KEVIN LEININGER: Being victimized by age is bad enough; don’t let the scammers get you, too
I’ll turn 65 in May, and if the prospect of joining the ever-growing ranks of the government-dependent is appealing — and it is — retirement offers risks as well as rewards.
“We get about 25 calls a week about the Social Security scam,” said Marjorie Stephens, president and CEO of the Better Business Bureau of Northern Indiana, whose agency is so concerned about this chronic and consistent scheme that its voice mail warns callers against being ripped off. And it’s not just a local problem. Between 2015 and 2019, Americans reported 1,334 scam attempts, including 71 in Indiana over the past two years alone. The U.S. Justice Department, in fact, charged more than 225 people over the past year in connection with fraud attempts targeting seniors.
“But just one in 10 who are victimized report it, because they’re embarrassed. It’s the most common scam among seniors,” Stephens said. “Seniors are trusting, and perhaps not as familiar with the Internet. They can also be more lonely, which makes them more vulnerable.” Dementia can be a factor too.
According to BBB statistics, people in the 18-24 age group are actually the most susceptible to scams, with a median loss of $92. Seniors are about half as likely to be scammed but when they are the loss is about $400 — which can be a lot of money to someone trying to make ends meet on a fixed income.
How do these scams work and, more important, how can you avoid becoming a victim? According to Stephens, it often works this way:
You get a call from someone claiming to be from the Social Security Administration, saying your account needs to be updated, has been targeted for fraud or that your benefits are about to be canceled. In order to address this, the caller is asked to provide certain personal information, including the Social Security number that can allow scammers access to credit cards, bank accounts and other sensitive areas.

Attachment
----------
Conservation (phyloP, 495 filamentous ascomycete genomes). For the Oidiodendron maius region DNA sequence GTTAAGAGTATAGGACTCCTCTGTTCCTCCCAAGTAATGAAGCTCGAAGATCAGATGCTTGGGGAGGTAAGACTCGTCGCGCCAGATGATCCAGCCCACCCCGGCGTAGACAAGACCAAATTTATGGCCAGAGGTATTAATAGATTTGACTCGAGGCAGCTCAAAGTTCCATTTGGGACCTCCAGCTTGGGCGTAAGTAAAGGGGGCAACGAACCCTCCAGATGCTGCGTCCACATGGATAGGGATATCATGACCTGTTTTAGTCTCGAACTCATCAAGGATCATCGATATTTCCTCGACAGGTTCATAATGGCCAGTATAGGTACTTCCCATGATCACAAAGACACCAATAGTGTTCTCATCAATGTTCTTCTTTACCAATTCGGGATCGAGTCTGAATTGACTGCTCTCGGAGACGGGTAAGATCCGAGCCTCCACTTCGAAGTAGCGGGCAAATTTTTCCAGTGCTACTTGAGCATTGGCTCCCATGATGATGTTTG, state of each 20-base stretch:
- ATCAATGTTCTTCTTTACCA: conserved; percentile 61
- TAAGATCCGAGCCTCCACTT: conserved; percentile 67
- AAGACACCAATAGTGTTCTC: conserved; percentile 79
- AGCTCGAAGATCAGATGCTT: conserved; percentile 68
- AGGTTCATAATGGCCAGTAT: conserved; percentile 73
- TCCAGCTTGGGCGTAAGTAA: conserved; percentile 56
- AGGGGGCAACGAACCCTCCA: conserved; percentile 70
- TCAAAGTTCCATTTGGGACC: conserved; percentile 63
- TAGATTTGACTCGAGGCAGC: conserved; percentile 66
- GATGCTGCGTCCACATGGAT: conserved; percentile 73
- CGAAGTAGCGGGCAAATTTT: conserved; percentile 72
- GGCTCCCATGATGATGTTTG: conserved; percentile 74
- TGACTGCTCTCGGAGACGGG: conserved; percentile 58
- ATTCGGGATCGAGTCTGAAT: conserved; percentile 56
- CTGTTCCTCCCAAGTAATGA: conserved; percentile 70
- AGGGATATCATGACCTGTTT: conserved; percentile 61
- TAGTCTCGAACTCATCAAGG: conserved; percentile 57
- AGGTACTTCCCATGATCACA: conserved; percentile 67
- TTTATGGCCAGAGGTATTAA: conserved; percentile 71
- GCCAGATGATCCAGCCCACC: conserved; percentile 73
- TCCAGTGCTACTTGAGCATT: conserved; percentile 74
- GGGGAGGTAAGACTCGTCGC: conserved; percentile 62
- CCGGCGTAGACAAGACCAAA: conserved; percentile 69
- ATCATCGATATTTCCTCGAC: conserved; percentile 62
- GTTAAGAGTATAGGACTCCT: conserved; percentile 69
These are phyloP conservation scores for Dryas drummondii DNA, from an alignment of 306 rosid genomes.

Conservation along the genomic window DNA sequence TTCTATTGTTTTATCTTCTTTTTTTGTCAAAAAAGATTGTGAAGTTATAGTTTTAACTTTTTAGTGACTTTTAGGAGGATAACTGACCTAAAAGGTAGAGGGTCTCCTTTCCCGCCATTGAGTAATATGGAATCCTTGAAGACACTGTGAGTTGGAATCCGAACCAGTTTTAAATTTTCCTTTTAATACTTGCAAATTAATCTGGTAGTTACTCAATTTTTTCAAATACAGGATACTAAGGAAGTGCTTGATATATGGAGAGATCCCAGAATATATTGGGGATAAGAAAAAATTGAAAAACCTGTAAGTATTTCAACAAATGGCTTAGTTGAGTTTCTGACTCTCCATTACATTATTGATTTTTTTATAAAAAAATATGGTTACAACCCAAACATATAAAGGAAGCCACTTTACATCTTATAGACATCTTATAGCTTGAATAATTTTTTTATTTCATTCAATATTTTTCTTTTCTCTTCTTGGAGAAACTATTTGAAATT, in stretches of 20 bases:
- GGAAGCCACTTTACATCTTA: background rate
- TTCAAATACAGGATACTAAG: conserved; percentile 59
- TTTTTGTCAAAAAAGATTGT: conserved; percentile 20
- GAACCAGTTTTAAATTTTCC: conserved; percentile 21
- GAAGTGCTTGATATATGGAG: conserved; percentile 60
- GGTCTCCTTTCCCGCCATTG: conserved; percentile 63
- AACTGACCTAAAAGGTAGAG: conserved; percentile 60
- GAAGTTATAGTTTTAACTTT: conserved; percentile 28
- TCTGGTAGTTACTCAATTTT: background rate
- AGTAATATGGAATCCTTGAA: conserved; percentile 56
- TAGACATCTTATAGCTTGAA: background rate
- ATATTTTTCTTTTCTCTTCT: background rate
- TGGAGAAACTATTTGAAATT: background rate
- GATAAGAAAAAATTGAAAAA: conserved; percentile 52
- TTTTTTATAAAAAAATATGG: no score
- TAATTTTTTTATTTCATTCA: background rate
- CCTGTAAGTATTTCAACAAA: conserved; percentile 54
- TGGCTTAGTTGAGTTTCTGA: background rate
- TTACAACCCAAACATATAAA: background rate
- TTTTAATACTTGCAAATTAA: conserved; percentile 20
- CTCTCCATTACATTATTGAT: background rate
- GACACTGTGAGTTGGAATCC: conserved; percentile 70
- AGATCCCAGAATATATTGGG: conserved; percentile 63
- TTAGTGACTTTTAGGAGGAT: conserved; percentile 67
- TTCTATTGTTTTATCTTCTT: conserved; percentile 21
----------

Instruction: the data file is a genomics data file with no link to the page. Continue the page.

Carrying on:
The real Social Security Administration, obviously, already knows your number. What’s more, Stephens said, the SSA will never seek payment or threaten benefits over the phone. But scammers, who may threaten legal action if the target resists, hope pressure will overcome common sense. They may even be using a phone number that shows up on caller ID as the Social Security Administration.
But it’s not only the scammers’ technology that is getting more sophisticated, Stephens said. Because some originate in other countries, poor spelling or grammar could alert savvy targets. Such clues are becoming less common.
So the defense against such scams is obvious: Never give personal information to unsolicited callers and don’t trust caller ID. If you’re concerned about a call claiming to be from the Social Security Administration, Stephens said, you can call the real SSA at 1-800-772-1213. What’s more, email from the SSA will end in “.gov,” while many fraudulent attempts end in the generic “.com”.
If you suspect you have been scammed, you should immediately put a security freeze on your accounts. But vigilance and prevention are far preferable options.
As more and more people grow up with the internet, the technical confusion that can breed risk will abate. But other factors often associated with aging will continue to expose seniors to a unique brand of cruelty. People who have worked hard their entire lives in anticipation of a comfortable retirement deserve better.
If you have elderly parents, relatives or friends, you can help by keeping an eye on them as best you can and offering help and guidance when appropriate. I know from personal experience how badly seniors want to hang on to their independence, but that is not always in their best interest. The BBB has also produced a short video on this topic that can be found at http://bit.ly/2MYlo8s
We all like to think we’re far too sophisticated to fall for this sort of thing, but the numbers suggest otherwise. Turning 65 doesn’t mean you’re suddenly unable to care for yourself, but scammers clearly hope otherwise. Let’s all prove them wrong.
This column is the commentary of the writer and does not necessarily reflect the views or opinions of The News-Sentinel. Email Kevin Leininger at firstname.lastname@example.org or call him at 461-8355.